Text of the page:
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Why Is Wanting Peace in Ukraine a Scary Political Idea?

T-90M. Image Credit: Creative Commons.

I wrote yesterday to commend the Congressional Progressive Caucus for its letter calling for the pursuit of a diplomatic solution to the Russo-Ukraine War. Mainstream Democrats eviscerated the move, labeling it a letter Vladimir Putin would be happy to sign. Still, it was encouraging to see at least some Democrats urging an alternative to war.

The hope was misplaced, it seems. The CPC actually withdrew their letter yesterday, about 24 hours after its release. There is a lot to unpack here, but we will start with the CPC’s lack of political courage.

If you are going to issue a letter proposing to solve the most contentious issue in geopolitics, you should expect some resistance – and you should be ready to withstand that resistance. And if you are not willing to propose reasonable solutions outside of the mainstream consensus, and you are not ready to face resistance, you probably shouldn’t be serving in an office of consequence. You certainly should not be influencing U.S. foreign policy. 

Rep. Pramila Jayapal, the CPC’s chairwoman, apologized for the release of the letter, calling it a “distraction.”

A distraction?

Proposing a diplomatic solution to a war into which the U.S. has already invested $65 billion – with another $50 billion soon to follow – seems more like a basic act of statecraft than a distraction.

Jayapal also apologized for bad timing, as the release of the letter became conflated with House Minority Leader Kevin McCarthy’s recent statement that Republicans will stop the flow of aid to Ukraine if the GOP wins back the House majority. 

“The proximity of these statements created the unfortunate appearance that Democrats, who have strongly and unanimously supported and voted for every package of military, strategic, and economic assistance to the Ukrainian people, are somehow aligned with Republicans who seek to pull the plug on American support for President Zelenskyy and the Ukrainian forces,” Jayapal said.

Of course, there are less drastic ways to keep your own policy stance from getting mixed in with someone else’s. For example, Jayapal’s apology, a simple statement explaining the difference between McCarthy’s statement and the CPC letter, would have done enough to differentiate between the two. This could have been issued while leaving the letter in play. Or, the CPC could just cater to a high denominator, rather than assume the public is incapable of drawing a distinction between McCarthy’s statement and the CPC letter. And frankly, the CPC should take a closer look at the merits of McCarthy’s statement – that there should be a limit to the amount of aid the U.S. sends Ukraine – rather than the source of the statement (a MAGA toad). The CPC should consider whether sending $115 billion to Ukraine this year helps U.S. interests generally – or more specifically, whether that $115 billion helps the CPC’s constituents, who elected progressives on the promise of expanding social safety nets.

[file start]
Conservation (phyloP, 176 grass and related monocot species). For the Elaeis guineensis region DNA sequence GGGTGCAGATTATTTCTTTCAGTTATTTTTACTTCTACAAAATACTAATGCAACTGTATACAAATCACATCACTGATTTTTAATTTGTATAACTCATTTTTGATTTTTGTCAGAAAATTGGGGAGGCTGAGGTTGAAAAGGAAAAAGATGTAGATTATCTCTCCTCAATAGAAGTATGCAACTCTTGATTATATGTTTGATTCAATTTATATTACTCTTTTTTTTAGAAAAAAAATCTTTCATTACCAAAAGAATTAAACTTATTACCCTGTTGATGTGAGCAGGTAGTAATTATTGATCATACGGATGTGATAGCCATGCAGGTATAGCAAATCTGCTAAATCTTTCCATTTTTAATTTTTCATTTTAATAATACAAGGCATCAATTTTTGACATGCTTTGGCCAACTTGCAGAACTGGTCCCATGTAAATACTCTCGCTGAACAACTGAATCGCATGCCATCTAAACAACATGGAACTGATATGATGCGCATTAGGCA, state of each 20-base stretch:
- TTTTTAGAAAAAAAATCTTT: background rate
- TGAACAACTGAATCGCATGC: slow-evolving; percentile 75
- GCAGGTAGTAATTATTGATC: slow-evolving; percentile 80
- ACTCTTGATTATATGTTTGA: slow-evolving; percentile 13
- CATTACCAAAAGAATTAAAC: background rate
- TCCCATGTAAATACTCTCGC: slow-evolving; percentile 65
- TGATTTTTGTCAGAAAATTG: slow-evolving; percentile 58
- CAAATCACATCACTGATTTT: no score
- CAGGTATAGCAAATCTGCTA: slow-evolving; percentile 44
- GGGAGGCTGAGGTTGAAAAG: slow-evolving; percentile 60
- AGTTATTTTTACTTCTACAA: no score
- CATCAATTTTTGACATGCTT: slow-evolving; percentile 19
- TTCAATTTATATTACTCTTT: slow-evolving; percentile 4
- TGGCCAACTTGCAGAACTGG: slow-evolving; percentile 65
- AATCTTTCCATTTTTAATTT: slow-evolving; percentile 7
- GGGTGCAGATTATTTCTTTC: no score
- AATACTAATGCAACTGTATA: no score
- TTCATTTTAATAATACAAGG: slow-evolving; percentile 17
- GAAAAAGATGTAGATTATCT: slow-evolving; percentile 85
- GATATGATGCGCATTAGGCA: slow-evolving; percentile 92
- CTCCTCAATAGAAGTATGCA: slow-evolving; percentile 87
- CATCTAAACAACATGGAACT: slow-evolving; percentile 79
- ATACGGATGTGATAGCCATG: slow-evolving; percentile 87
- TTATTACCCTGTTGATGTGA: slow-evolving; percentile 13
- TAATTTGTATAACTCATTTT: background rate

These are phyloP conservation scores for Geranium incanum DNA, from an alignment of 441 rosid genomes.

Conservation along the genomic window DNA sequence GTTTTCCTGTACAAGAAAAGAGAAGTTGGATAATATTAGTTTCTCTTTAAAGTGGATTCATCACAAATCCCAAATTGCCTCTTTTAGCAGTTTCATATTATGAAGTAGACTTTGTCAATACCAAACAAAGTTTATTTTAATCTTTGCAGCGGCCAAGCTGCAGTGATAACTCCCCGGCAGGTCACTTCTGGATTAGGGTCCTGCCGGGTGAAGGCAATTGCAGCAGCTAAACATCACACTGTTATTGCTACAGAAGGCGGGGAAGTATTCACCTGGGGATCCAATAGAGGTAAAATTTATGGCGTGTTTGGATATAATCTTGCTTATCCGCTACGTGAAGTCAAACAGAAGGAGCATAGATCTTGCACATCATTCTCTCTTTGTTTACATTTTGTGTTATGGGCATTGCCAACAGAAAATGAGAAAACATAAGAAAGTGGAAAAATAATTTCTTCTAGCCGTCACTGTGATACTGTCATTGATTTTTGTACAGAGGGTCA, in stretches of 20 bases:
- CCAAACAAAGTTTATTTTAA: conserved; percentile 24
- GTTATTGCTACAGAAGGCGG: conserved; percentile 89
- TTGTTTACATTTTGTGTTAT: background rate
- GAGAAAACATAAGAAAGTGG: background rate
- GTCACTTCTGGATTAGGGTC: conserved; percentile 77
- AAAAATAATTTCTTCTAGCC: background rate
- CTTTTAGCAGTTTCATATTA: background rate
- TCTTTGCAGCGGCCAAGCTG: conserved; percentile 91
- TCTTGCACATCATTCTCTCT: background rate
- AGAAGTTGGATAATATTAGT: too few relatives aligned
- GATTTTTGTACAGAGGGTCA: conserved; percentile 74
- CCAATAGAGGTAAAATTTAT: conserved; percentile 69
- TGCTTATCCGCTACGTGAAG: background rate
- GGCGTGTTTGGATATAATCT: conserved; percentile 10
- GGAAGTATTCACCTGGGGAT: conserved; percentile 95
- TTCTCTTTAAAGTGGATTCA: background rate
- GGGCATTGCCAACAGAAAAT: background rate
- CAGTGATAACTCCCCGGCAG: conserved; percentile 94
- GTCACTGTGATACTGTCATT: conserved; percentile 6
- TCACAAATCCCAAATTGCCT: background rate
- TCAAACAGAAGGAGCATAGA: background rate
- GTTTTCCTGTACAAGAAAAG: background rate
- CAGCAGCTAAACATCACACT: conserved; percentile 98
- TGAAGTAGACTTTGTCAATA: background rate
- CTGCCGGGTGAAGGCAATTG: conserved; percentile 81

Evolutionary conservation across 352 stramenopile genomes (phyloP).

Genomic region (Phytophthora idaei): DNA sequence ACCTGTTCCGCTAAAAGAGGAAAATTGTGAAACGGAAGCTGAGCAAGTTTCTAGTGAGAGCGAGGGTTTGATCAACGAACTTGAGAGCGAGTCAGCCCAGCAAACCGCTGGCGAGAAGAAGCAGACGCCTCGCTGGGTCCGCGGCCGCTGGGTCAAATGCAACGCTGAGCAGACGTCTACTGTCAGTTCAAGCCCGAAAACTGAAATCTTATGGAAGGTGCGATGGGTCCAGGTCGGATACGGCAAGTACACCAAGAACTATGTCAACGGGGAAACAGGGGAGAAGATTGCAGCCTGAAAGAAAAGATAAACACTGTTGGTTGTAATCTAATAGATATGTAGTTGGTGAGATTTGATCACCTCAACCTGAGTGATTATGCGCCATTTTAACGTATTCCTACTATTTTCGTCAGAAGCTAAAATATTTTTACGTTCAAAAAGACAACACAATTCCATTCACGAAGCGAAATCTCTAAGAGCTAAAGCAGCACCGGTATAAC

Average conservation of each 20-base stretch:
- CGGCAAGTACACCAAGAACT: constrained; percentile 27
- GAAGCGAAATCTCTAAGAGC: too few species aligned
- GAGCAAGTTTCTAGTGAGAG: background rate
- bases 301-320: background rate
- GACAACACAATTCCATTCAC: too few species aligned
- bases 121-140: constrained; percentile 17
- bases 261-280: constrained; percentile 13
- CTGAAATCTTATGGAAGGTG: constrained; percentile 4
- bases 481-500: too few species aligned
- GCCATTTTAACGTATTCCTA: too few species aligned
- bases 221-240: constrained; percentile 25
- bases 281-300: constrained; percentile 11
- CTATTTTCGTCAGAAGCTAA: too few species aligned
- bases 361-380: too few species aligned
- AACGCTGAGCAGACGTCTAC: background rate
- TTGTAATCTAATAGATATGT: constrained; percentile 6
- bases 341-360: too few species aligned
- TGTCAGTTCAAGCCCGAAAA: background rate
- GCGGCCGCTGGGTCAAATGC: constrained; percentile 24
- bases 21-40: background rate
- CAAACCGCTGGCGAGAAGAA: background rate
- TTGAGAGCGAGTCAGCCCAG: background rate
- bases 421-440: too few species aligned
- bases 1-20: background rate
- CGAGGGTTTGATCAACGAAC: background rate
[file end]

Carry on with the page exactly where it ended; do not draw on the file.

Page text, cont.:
The merits of the pro-diplomacy argument, in my opinion, further emphasize the CPC’s spinelessness. The CPC raised a valuable point. Whether you agree with it or not, direct diplomacy with Russia is a viable strategic option that the U.S. should be discussing. Diplomacy is a fundamental tool of strategy and statecraft, and to cut it out of consideration is bizarre. The CPC was simply trying to include what should never have been excluded. Diplomacy is an option. And in this case, where one belligerent possesses the world’s largest nuclear arsenal, I’d argue diplomacy is the best option. 

Harrison Kass is the Senior Defense Editor at 19FortyFive. An attorney, pilot, guitarist, and minor pro hockey player, he joined the US Air Force as a Pilot Trainee but was medically discharged. Harrison holds a BA from Lake Forest College, a JD from the University of Oregon, and an MA from New York University. He lives in Oregon and listens to Dokken. Follow him on Twitter @harrison_kass.

Written By

Harrison Kass is a Senior Defense Editor at 19FortyFive. An attorney, pilot, guitarist, and minor pro hockey player, he joined the US Air Force as a Pilot Trainee but was medically discharged. Harrison has degrees from Lake Forest College, the University of Oregon School of Law, and New York University’s Graduate School of Arts & Sciences. He lives in Oregon and regularly listens to Dokken.